She was completely right, I realised, having a quick scroll through my Instagram feed and noticing that I had surrounded myself with a lot of content creators and people who looked like ME and fit MY aesthetic. I made a conscious effort to diversify the content I consumed from this point on, because Florence is completely correct: "If you're constantly consuming and accessing the same media and content delivered by the same people - how are you ever going to open your mind to other people's perspectives, if it's always filtered through a privileged gaze?".
My favourite quote: "But remember that anyone who tells you you're 'too' anything is using the word because they are threatened by your capacity to grow, evolve and express your emotions."
Key topics covered: The concept of "pretty privilege", internalised misogyny, sex and consent, the "male gaze", marriage, breakups, gender expression, sexuality and learning about your privilege in society.
Choose Wonder Over Worry by Amber Rae
Perhaps it's because I read this book before the others I've recommended here, but nothing has ever hit me as hard as Amber's book. I have honestly shed tears, poured over pages and returned countless times to several bookmarked quotes to repeat to myself. This book actually changed me a little bit, which feels so odd for me to say!!
Amber tackles the constant battle we face with fear and self-doubt in so many aspects of our life, and teaches how to flip that on its head. Not only does she talk about recognising "bad" feelings like fear, anger or upset, she hammers home that the point is not to escape them, but learn from what they are trying to tell you. It is so much better for your mental health to acknowledge and embrace all of our emotions rather than bottle them up and push them down. If you've ever had even the tiniest inkling of a dream that you wanted to pursue but you were too scared, I urge you to read this book! It also has a heap of journalling activities throughout where you can put what you've learnt straight into practice and, for people like me who need to get their thoughts "out" to understand them, it really helps you to process everything.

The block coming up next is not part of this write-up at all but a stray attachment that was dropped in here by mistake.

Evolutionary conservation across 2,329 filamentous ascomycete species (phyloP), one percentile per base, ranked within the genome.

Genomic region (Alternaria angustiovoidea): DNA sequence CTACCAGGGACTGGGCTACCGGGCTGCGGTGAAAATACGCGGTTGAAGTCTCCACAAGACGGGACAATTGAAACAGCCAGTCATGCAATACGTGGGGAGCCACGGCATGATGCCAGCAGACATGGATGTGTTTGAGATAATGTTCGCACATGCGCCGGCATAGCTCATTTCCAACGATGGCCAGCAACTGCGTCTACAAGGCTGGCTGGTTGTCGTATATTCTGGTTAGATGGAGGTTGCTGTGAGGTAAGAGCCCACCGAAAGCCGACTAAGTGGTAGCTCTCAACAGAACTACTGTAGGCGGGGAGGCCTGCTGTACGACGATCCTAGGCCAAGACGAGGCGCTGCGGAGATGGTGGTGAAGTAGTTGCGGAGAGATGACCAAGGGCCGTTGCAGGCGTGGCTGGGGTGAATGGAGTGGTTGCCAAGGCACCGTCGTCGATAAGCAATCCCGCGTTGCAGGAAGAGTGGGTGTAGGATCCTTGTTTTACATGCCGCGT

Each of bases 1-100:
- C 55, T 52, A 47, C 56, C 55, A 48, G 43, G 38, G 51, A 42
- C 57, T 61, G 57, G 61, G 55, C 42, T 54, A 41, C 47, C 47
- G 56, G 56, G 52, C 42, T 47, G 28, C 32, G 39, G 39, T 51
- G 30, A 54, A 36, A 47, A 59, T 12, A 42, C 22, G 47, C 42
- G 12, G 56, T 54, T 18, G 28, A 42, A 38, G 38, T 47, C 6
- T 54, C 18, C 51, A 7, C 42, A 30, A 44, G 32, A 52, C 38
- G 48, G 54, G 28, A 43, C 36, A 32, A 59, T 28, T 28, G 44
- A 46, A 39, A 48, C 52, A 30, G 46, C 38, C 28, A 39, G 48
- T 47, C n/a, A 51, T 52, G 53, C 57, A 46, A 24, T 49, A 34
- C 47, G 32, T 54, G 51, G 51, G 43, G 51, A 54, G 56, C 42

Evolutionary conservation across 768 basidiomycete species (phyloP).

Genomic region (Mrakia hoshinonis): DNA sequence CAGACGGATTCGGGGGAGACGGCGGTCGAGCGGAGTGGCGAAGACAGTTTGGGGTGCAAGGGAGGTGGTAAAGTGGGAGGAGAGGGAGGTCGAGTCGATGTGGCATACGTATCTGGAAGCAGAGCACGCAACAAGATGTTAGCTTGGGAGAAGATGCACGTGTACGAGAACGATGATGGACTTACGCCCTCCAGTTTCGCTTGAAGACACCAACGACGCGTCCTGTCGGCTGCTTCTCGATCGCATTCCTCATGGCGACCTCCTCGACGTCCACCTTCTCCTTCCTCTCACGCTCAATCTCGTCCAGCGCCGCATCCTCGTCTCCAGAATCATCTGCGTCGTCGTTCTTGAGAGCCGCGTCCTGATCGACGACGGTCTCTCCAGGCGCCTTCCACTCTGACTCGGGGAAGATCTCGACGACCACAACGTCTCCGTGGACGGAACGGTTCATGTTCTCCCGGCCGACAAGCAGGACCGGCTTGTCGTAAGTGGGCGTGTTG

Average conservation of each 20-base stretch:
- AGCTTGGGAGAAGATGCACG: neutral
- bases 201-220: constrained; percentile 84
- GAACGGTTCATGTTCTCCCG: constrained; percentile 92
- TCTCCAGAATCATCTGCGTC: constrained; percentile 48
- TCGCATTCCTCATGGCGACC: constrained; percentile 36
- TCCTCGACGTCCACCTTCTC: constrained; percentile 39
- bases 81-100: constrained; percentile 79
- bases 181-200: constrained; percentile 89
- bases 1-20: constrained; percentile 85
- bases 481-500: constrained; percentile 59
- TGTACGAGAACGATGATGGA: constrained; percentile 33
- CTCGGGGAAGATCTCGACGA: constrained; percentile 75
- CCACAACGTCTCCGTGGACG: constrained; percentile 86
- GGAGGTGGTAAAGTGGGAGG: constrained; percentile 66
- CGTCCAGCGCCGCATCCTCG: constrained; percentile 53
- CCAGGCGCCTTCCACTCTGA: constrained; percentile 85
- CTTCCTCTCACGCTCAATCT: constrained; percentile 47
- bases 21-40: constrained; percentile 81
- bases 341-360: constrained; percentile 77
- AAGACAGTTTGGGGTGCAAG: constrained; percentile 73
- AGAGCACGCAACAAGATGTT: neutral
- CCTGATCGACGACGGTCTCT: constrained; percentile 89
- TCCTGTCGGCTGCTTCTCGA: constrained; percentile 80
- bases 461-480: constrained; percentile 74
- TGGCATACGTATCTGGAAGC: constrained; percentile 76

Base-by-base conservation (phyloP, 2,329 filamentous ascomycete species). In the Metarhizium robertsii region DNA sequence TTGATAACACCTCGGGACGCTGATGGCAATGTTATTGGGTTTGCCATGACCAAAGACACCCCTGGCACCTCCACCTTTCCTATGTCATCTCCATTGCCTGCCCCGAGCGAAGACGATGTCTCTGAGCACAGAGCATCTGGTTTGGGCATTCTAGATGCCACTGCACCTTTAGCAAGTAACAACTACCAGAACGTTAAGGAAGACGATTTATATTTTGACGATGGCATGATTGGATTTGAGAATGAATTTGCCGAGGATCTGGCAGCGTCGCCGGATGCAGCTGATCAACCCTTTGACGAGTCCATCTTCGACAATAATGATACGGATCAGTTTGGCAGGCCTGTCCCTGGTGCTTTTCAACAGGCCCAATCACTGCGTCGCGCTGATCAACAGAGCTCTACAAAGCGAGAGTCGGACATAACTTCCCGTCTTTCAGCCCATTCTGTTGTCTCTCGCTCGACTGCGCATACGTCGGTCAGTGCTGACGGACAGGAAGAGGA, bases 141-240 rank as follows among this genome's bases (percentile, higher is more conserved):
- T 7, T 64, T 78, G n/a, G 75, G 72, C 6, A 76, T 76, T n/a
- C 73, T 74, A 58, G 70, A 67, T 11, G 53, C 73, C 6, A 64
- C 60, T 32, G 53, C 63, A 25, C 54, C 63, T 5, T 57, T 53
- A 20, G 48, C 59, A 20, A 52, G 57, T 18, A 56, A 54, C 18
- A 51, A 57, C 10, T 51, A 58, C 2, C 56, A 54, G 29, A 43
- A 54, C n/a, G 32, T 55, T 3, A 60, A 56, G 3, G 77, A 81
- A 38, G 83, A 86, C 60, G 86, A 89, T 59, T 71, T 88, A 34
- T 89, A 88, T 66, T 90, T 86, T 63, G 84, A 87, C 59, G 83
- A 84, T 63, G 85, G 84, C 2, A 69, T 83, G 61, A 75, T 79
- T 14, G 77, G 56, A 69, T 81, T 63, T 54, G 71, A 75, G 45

My favourite bit:
The chapter on perfection stays with me to this day, so much so that I've handwritten out several quotes and stuck them to my studio wall. Amber explains how ".. perfectionism is fueled by the underlying belief that 'I am not good enough'... It's limiting and unattainable, wrapped up in a story that our acceptance and lovability are rooted in whether other people perceive us as perfect.". This chapter alone made me realise just how much of my insecurity (I'm talking about 90%) was rooted in the idea of not being "enough" and therefore unworthy of love.
My favourite quote: (It was so hard to pick just one!!!) ".. my ability to see what is so clear to me now. That I was already enough. That you are already enough. That enough is our birthright. That enough is who we are and who we've always been."
Key topics covered: Using your "worry" for good, myths that you believe about yourself, procrastination, envy, comparison, shame, perfectionism and imposter syndrome.
Phew, if you got all the way to the end of this post then a huge gold star for you. Thank you for reading my enthusiastic ramblings about some of my favourite books, if you give them a go I'd love to hear what you thought! If you have some of your own recommendations, pop them in the comments below or tag me on social media!